The Republican Economic Debate, held Tuesday afternoon in Dearborn, MI, was mostly a predictable contest -- almost as predictable as when the Democrats talk economics.
*Said Fred Thompson: "I think there is no reason to believe that we're headed for a recession'¶.We're enjoying low inflation. We're enjoying low unemployment. The stock market seems to be doing pretty well'¶. But we are spending money we do not have."
*Said Mitt Romney, of himself and rival Rudy Giuliani: "We both agree with the need to cut taxes and have fought to do so'¶.We both believe in cutting back on spending as well."
*Said Rudy Giuliani: "The four trade deals'¶that are in front of Congress right now, which the Democrats are trying to block, would be good deals for the United States. In three of the four of them, we would actually get to export more than we're importing'¶.We're a country that depends on exports. And we're also an entrepreneurial country. We'¶should think about all these people that are coming out of poverty in China and India and elsewhere'¶as new customers. We should be thinking about, what can we sell to them: energy independence, health care? There's so much we can sell to them."
What's changed, though, is that polls show that even most Republicans, let alone most Americans, don't see it the way the nine candidates who stood on the stage in Dearborn do. As moderator Maria Bartiromo pointed out to Thompson in her very first question, two-thirds of Americans believe the country is headed toward recession. On Tuesday, as the GOP candidates gathered in Michigan, the Wall Street Journal reported that nearly six in ten Republicans agree that "foreign trade has been bad for the U.S. economy." While the same number of Republicans support continued tax cuts, a third support tax hikes on the wealthiest " to help reduce the federal deficit and to pay for expanding health care programs to cover the uninsured." When asked to choose the "most important" matter in the presidential race, only 17 percent chose economic issue. Economics came in fourth, behind national defense, domestic policy, and "moral issues." (Of course, those who oppose free trade aren't likely to find relief with the Democrats either, who tend to talk one way and vote another. It was Bill Clinton, after all, who delivered NAFTA.)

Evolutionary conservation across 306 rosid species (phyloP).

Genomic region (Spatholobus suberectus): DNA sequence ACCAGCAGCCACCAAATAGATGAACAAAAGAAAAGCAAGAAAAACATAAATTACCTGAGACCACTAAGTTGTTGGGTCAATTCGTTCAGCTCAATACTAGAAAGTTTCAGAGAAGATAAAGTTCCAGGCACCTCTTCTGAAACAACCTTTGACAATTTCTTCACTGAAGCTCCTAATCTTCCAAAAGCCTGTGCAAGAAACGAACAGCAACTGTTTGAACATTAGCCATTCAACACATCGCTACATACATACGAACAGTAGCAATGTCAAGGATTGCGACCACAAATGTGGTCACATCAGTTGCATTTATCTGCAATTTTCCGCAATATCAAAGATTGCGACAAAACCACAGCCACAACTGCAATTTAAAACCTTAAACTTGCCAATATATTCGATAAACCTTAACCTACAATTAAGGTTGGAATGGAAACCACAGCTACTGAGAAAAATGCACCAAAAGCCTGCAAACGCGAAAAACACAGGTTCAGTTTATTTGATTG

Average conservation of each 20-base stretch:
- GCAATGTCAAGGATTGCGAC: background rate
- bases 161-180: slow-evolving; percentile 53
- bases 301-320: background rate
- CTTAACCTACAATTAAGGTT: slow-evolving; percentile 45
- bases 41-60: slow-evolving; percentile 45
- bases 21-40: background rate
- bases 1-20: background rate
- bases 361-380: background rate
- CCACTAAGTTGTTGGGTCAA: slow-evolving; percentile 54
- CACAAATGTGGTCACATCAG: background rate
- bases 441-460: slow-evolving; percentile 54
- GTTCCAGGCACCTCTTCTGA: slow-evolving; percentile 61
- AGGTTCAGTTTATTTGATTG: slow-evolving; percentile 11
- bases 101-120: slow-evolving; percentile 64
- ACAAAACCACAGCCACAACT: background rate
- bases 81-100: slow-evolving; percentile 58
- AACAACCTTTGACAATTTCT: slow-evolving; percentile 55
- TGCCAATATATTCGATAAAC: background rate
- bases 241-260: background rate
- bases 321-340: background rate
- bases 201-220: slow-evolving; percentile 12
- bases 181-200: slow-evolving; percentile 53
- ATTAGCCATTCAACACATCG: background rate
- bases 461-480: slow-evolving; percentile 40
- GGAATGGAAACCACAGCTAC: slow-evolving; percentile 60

There were exceptions. All the candidates -- at least at this meeting in Michigan -- praised the contributions made to the country by'¶labor unions. Ron Paul fumed about monetary policy -- "we create money out of thin air and they still accept it as if it was backed by gold." (And he was the only candidate rightly incredulous over Mitt Romney's remark that he would "let the lawyers sort out" whether he could violate the Constitution and go to war against Iran without Congress' consent.) Duncan Hunter is a protectionist with shades of xenophobia. And Mike Huckabee is turning out to be the William Jennings Bryan of our time, combining in equal measure fundamentalist theology and economic populism. "For many people on this stage the economy's doing terrifically well, but for a lot of Americans it's not doing so well," Huckabee said. "The people who handle the bags and make the beds at our hotels and serve the food, many of them are having to work two jobs. And that's barely paying the rent'¶.They don't think that they can afford for their kids to go to college. They're pretty sure they're not going to be able to afford health insurance."
Huckabee was arguing specifically for a sales tax to replace the income tax. But if the polls are right, he may be in the best position -- on the issues at least -- to capture the disaffection the plagues the Republican base.
You can listen to the debate here, or read a transcript here or here.
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